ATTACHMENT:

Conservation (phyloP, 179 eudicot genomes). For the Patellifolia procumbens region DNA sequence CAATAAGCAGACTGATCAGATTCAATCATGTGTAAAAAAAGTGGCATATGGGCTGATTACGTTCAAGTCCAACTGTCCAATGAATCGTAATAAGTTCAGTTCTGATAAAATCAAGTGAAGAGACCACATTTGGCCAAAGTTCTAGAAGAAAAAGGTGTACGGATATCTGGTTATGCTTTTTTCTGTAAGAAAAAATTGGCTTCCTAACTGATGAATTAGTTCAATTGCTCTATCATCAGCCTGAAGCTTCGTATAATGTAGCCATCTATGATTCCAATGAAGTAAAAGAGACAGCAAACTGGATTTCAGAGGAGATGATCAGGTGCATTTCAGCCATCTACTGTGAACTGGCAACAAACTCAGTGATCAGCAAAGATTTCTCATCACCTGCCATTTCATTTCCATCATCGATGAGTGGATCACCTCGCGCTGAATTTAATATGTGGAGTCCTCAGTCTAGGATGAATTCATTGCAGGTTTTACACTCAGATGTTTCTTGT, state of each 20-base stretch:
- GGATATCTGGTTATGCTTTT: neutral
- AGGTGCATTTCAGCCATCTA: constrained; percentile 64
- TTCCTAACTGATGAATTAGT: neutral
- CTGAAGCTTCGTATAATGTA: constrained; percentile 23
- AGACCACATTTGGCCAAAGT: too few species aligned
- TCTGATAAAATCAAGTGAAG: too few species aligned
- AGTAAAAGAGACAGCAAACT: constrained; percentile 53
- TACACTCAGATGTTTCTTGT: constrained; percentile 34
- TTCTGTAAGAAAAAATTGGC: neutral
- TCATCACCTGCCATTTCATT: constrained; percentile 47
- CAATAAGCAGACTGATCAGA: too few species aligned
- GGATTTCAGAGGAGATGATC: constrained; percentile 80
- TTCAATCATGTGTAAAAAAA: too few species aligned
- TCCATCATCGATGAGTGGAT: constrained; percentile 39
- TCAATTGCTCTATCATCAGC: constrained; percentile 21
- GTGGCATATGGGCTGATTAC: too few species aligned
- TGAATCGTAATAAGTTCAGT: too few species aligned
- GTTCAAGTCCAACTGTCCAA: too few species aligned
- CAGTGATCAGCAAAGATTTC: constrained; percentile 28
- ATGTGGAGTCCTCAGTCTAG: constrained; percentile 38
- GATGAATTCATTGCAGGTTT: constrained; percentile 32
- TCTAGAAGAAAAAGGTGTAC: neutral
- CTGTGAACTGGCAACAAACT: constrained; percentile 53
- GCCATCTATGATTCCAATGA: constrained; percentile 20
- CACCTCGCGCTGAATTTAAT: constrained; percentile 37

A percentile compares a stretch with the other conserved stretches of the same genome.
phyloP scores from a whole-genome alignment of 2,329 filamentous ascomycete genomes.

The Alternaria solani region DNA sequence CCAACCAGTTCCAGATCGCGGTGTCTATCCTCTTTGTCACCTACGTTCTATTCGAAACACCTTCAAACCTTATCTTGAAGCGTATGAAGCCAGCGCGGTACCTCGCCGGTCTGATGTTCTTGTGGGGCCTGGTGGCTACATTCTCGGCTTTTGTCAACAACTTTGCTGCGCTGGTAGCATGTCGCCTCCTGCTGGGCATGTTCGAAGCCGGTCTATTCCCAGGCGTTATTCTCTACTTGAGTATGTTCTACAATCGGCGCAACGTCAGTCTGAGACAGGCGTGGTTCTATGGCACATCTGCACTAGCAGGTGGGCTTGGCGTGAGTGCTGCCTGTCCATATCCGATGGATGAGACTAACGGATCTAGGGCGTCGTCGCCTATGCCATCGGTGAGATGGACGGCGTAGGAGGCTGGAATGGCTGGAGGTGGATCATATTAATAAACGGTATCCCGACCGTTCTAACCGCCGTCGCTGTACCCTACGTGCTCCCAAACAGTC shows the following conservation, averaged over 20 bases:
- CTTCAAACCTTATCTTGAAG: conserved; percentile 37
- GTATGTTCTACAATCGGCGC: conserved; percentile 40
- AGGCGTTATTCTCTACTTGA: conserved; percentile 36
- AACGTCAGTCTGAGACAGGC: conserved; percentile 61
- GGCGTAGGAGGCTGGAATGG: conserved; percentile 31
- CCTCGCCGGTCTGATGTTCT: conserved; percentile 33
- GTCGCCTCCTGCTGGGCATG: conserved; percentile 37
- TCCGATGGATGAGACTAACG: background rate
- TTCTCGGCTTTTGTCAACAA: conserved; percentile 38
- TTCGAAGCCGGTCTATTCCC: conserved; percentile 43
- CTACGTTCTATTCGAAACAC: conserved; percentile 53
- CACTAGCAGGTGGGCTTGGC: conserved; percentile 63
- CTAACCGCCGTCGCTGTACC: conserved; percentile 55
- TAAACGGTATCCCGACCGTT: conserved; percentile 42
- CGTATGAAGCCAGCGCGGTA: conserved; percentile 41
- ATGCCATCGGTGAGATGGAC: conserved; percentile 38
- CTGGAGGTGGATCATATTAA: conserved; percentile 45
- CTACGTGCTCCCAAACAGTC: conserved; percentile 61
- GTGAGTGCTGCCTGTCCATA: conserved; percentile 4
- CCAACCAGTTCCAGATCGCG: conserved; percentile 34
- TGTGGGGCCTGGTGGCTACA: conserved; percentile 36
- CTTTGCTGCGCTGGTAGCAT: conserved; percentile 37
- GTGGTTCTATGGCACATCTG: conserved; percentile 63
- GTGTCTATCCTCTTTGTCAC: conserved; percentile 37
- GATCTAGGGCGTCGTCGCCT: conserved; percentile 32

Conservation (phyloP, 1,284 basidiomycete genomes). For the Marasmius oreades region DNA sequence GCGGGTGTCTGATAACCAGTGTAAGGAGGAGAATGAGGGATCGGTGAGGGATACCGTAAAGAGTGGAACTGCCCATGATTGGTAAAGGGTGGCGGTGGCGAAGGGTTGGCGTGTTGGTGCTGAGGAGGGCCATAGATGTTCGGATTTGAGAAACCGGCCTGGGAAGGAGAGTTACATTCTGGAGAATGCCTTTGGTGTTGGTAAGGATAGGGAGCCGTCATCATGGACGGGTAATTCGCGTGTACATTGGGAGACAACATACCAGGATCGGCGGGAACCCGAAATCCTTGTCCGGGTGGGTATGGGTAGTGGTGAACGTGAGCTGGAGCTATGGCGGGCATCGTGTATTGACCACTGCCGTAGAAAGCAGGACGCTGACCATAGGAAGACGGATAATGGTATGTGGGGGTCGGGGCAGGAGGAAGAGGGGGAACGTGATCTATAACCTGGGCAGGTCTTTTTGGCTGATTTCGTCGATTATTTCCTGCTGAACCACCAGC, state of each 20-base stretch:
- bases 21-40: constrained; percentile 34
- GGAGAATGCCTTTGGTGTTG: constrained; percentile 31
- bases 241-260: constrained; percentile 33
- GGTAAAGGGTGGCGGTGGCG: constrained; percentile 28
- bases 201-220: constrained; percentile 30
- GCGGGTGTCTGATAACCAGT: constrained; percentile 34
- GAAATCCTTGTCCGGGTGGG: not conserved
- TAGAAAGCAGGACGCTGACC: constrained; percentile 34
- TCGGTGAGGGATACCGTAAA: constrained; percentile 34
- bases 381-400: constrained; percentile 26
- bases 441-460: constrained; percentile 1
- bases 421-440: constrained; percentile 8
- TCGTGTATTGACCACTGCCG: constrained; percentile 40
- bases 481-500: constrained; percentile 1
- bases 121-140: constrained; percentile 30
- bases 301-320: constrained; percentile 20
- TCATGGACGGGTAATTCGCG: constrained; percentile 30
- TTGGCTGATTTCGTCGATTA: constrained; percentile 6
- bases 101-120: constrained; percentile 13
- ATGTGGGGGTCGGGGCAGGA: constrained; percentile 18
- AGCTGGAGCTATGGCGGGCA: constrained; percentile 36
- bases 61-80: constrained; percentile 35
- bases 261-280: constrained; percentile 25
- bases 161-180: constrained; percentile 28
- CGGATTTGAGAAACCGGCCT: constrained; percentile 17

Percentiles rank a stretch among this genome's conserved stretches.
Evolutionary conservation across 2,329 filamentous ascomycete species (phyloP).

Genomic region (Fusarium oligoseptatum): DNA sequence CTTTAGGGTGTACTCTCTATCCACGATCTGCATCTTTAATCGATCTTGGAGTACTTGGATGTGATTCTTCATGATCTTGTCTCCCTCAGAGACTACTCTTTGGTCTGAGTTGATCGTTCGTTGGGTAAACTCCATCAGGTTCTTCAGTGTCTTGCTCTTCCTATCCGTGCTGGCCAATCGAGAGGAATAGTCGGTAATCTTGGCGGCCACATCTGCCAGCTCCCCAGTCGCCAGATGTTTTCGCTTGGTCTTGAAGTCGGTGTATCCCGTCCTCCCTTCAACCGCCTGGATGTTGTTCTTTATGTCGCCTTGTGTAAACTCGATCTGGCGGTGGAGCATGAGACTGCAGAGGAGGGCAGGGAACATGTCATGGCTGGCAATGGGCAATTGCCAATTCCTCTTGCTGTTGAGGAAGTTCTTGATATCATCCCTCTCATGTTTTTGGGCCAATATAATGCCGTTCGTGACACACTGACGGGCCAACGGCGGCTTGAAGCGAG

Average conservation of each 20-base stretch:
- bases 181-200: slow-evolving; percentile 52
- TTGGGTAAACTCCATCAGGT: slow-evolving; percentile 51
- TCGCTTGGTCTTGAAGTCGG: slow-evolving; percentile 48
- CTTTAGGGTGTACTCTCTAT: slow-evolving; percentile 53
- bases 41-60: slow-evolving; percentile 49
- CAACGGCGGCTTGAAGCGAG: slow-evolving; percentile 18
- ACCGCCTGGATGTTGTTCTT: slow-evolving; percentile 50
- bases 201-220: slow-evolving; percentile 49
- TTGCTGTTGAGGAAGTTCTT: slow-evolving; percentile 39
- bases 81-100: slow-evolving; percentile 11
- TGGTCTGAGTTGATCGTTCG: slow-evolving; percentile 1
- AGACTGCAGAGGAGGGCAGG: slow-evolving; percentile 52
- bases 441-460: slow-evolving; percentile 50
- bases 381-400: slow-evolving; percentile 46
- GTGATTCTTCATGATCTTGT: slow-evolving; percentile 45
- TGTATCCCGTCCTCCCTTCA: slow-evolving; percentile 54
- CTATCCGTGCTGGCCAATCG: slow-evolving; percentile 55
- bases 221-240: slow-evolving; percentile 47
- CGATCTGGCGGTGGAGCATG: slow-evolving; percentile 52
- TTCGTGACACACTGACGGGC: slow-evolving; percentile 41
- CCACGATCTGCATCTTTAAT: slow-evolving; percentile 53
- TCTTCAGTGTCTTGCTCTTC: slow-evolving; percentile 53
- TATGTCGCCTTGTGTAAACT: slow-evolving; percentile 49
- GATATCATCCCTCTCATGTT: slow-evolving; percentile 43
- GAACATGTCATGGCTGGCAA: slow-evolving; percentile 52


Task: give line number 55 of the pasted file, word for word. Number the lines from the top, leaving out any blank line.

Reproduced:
Conservation (phyloP, 1,284 basidiomycete genomes). For the Marasmius oreades region DNA sequence GCGGGTGTCTGATAACCAGTGTAAGGAGGAGAATGAGGGATCGGTGAGGGATACCGTAAAGAGTGGAACTGCCCATGATTGGTAAAGGGTGGCGGTGGCGAAGGGTTGGCGTGTTGGTGCTGAGGAGGGCCATAGATGTTCGGATTTGAGAAACCGGCCTGGGAAGGAGAGTTACATTCTGGAGAATGCCTTTGGTGTTGGTAAGGATAGGGAGCCGTCATCATGGACGGGTAATTCGCGTGTACATTGGGAGACAACATACCAGGATCGGCGGGAACCCGAAATCCTTGTCCGGGTGGGTATGGGTAGTGGTGAACGTGAGCTGGAGCTATGGCGGGCATCGTGTATTGACCACTGCCGTAGAAAGCAGGACGCTGACCATAGGAAGACGGATAATGGTATGTGGGGGTCGGGGCAGGAGGAAGAGGGGGAACGTGATCTATAACCTGGGCAGGTCTTTTTGGCTGATTTCGTCGATTATTTCCTGCTGAACCACCAGC, state of each 20-base stretch: